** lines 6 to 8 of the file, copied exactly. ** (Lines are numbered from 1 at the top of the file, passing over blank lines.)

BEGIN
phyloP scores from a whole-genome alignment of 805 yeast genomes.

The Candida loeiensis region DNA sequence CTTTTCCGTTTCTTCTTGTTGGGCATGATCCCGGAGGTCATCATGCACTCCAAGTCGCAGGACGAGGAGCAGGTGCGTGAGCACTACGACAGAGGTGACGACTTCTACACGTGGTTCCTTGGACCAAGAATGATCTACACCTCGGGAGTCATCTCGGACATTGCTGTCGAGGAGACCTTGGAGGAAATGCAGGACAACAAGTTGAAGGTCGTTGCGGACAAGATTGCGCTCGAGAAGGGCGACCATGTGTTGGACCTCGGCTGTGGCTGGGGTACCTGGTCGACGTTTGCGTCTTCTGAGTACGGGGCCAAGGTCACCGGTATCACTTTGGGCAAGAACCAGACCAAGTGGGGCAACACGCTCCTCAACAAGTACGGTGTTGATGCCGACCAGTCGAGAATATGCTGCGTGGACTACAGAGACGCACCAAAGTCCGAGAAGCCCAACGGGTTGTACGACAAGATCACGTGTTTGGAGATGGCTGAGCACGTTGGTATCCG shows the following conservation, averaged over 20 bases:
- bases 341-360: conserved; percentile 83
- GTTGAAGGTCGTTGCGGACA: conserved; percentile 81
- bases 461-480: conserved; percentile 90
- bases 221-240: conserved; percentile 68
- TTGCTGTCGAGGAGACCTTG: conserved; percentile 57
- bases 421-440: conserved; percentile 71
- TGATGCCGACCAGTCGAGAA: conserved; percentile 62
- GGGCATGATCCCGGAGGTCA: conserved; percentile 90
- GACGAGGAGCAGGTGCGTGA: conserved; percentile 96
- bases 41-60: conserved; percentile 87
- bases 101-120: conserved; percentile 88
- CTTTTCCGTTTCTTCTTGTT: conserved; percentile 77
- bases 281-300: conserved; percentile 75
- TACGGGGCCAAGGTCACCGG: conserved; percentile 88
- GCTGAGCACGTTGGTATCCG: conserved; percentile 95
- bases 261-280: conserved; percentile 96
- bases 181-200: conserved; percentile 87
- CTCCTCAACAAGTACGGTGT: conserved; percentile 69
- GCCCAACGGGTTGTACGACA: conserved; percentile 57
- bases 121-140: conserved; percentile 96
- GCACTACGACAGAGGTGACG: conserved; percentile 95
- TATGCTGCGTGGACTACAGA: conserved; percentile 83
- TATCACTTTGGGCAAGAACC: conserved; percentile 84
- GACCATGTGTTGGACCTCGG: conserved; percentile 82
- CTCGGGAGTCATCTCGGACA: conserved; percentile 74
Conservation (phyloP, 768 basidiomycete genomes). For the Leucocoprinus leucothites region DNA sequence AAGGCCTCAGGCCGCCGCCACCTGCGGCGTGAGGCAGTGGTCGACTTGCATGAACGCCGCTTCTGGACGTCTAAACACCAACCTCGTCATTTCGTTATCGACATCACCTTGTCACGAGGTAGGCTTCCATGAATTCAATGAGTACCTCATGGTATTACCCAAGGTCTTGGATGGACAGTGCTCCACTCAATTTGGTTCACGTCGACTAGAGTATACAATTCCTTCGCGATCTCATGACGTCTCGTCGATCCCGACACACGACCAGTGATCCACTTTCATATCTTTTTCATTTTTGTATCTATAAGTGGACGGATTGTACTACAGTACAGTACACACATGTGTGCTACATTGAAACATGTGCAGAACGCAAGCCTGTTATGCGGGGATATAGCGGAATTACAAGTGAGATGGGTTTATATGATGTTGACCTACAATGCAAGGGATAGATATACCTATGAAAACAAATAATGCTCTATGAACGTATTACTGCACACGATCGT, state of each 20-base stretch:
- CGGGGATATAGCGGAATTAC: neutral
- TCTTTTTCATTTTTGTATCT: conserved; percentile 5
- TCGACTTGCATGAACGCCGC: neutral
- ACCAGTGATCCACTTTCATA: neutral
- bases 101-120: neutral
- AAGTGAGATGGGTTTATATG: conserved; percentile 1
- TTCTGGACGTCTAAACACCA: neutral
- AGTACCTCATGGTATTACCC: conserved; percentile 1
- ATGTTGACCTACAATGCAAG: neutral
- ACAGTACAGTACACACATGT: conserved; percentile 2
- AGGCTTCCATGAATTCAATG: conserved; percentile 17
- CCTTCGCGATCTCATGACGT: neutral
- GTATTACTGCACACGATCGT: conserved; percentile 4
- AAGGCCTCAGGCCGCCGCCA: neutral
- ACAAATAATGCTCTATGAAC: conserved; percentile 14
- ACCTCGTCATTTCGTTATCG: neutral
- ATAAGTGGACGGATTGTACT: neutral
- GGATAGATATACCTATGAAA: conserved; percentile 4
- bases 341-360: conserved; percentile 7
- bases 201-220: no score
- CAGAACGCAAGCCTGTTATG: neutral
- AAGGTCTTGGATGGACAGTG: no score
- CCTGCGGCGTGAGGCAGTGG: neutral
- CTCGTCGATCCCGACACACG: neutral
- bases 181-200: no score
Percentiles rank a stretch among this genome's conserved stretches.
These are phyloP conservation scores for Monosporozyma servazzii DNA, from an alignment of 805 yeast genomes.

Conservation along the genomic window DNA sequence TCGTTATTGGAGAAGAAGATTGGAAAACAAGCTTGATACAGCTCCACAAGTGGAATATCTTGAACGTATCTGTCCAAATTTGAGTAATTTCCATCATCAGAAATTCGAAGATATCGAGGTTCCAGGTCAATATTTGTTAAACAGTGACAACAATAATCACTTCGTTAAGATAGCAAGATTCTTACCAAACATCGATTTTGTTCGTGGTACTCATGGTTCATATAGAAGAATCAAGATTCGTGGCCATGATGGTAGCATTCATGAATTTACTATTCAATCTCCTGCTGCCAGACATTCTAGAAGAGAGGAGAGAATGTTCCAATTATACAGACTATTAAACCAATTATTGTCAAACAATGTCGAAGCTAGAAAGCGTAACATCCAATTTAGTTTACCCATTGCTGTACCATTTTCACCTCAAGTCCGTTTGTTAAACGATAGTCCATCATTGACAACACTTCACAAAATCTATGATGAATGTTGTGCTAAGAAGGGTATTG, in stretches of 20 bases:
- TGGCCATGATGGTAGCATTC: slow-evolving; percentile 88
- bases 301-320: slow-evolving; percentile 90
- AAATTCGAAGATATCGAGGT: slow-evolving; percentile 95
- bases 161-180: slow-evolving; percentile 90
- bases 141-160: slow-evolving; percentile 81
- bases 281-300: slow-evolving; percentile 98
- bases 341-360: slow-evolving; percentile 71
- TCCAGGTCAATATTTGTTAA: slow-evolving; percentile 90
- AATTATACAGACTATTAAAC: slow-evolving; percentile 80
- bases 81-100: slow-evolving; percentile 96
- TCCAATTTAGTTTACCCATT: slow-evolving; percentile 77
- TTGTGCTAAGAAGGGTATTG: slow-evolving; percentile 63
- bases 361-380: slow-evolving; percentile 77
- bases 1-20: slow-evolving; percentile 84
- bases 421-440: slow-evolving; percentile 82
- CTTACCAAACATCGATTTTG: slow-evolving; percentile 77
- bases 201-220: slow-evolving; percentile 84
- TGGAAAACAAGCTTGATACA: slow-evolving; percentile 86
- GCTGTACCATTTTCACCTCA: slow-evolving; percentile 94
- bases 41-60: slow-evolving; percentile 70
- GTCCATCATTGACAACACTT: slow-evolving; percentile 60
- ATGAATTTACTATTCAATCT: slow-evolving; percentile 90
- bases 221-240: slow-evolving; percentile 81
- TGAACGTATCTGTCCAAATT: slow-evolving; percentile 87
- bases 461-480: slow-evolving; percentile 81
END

- bases 221-240: conserved; percentile 68
- TTGCTGTCGAGGAGACCTTG: conserved; percentile 57
- bases 421-440: conserved; percentile 71